The final decision for the closure of the Observatory came about when the Board wrote to the Minister stressing the need for a new location, which resulted in a letter from the Premier, Neville Wran, to the Chairman of the Board of Visitors, Donald Morton, dated 8 June 1982. The letter announced his decision to 'transfer the Observatory to the Museum of Applied Arts and Sciences and discontinue scientific work.' The Premier explained 'the decision ... has been prompted both by the financial constraints and the limitations of the present site, and by a recognition that modern astronomical research is probably best conducted as part of the work of the major national and international institutions'. (13)
The Trustees of the Museum of Applied Arts and Sciences accepted responsibility for the Sydney Observatory from July 1982. (14) The scientific work at the Observatory ceased early in April 1983. Plans for the restoration of the fabric of the building and its rare collection of scientific instruments commenced. (15) The Museum of Applied Arts and Sciences Progress review, 1981 - 1982 commented as follows:
" The Observatory project comprises a conjunction of superbly promising conditions: it has a noble 124 year history of research, giving it rare character: it is housed in a highly significant complex of buildings, giving it special aptness as an exercise in historic preservation and regeneration; and it is located close to The Rocks, Sydney's most popular tourist venue, giving it access to an eager audience." (16) The Museum mounted a temporary exhibition of astronomy and timekeeping commencing in June 1983 to mark the new role of the Observatory. (17)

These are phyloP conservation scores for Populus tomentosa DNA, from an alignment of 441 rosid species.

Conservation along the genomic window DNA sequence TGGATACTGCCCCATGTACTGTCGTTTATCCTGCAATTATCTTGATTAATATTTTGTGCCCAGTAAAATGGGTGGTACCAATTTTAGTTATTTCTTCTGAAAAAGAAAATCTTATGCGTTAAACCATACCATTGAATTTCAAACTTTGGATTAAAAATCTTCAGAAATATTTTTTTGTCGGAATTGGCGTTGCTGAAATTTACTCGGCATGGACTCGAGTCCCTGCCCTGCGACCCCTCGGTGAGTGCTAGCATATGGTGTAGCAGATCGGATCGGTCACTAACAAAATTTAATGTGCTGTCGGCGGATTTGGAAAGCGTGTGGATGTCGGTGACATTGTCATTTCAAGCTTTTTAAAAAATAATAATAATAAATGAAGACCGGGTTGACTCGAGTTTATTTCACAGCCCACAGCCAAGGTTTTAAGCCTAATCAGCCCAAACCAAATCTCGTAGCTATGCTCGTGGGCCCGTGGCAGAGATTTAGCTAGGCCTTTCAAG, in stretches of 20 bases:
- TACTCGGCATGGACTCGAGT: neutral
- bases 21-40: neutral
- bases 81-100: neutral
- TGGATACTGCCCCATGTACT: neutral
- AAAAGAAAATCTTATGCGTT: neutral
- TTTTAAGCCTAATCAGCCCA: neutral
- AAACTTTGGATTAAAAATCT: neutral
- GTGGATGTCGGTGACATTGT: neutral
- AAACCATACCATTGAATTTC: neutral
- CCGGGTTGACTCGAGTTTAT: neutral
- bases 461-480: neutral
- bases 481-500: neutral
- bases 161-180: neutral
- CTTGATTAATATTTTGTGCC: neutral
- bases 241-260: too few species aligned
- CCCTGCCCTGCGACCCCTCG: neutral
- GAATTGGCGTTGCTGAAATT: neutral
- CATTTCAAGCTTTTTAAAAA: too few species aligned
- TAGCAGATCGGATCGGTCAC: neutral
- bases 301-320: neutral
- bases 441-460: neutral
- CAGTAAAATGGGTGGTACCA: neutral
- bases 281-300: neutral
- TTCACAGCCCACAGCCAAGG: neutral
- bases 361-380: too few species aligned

(1) Correspondence relative to the appointment of a Colonial Astronomer in Votes and Proceedings of the Executive Council, 1856 - 57 vol 2 p.139.
(3) ibid., p.144.
(4) Returns of the Colony, 1857, p. 290 [4/290].
(5) Astronomer's Report to the Observatory Board, 2 December, 1858 in Votes and Proceedings of the Executive Council, 1858 Vol.1, p.844.
(6) Suggestions for the formation of an Observatory Board in Votes and Proceedings of the Executive Council, 1858 Vol 1, p.841.
(7) Astronomer's Report upon the necessity of [acquiring an] Equatorial Instrument for the Observatory in Votes and Proceedings of the Executive Council, 1858 Vol 1 p.849.
(8) Kerr, J. S., 'Sydney Observatory: a conservation plan for the site and its structures". Sydney, Museum of Applied Arts and Sciences, 1991, p.31.
(9) NSW Department of Education Annual Report for 1916, p.21 in NSW Parliamentary Papers, 1917-1918 Vol 2, p. 223 and Concise Guide 2nd edition.
(10) Annual report of the Minister for Public Instruction, 1907 p. 23 in NSW Parliamentary Papers, Second Session 1908 Vol.1, p. 1157.
(11) op.cit., Kerr. pp.33 - 34.
(12) ibid., p.34.
(13) ibid., pp.35-36.
(14) Concise Guide to the State Archives of New South Wales. 2nd ed. q.v. "Sydney Observatory", p.70.
(15) Museum of Applied Arts and Sciences Progress Review 1981 - 82, p.20.
(17) Museum of Applied Arts and Sciences Progress Review, 1983, p.12.
(1) "Concise Guide", 2nd Edition. "Sur - Y ", "Sydney Observatory " p.70.
(2) Museum of Applied Arts and Sciences, 1982 p.7.